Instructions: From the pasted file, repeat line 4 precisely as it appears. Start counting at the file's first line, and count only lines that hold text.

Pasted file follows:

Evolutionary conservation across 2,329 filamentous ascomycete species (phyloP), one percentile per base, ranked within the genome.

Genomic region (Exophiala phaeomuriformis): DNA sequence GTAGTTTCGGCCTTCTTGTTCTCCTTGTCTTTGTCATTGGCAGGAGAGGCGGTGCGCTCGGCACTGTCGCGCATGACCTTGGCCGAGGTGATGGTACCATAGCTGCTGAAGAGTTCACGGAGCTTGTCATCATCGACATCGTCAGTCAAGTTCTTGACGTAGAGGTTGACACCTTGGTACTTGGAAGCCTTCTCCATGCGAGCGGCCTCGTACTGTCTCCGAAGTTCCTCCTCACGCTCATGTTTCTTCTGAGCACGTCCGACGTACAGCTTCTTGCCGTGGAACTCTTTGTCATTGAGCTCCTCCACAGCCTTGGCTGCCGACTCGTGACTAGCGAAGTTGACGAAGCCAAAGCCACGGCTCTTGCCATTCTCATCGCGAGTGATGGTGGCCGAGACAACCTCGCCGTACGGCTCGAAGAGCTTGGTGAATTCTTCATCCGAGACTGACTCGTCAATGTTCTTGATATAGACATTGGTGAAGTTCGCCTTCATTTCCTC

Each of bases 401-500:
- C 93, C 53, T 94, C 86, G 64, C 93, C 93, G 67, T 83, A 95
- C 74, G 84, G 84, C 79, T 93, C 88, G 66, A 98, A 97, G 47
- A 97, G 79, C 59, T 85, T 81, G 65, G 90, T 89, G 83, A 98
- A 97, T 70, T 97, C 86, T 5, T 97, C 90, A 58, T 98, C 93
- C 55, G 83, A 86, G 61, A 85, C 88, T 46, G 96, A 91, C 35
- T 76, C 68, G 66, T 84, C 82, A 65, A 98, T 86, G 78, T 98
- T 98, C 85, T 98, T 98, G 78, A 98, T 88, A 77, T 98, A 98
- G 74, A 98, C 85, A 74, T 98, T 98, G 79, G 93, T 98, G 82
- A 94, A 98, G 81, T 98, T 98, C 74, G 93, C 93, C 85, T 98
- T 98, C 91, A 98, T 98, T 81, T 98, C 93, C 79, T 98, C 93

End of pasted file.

- C 93, C 53, T 94, C 86, G 64, C 93, C 93, G 67, T 83, A 95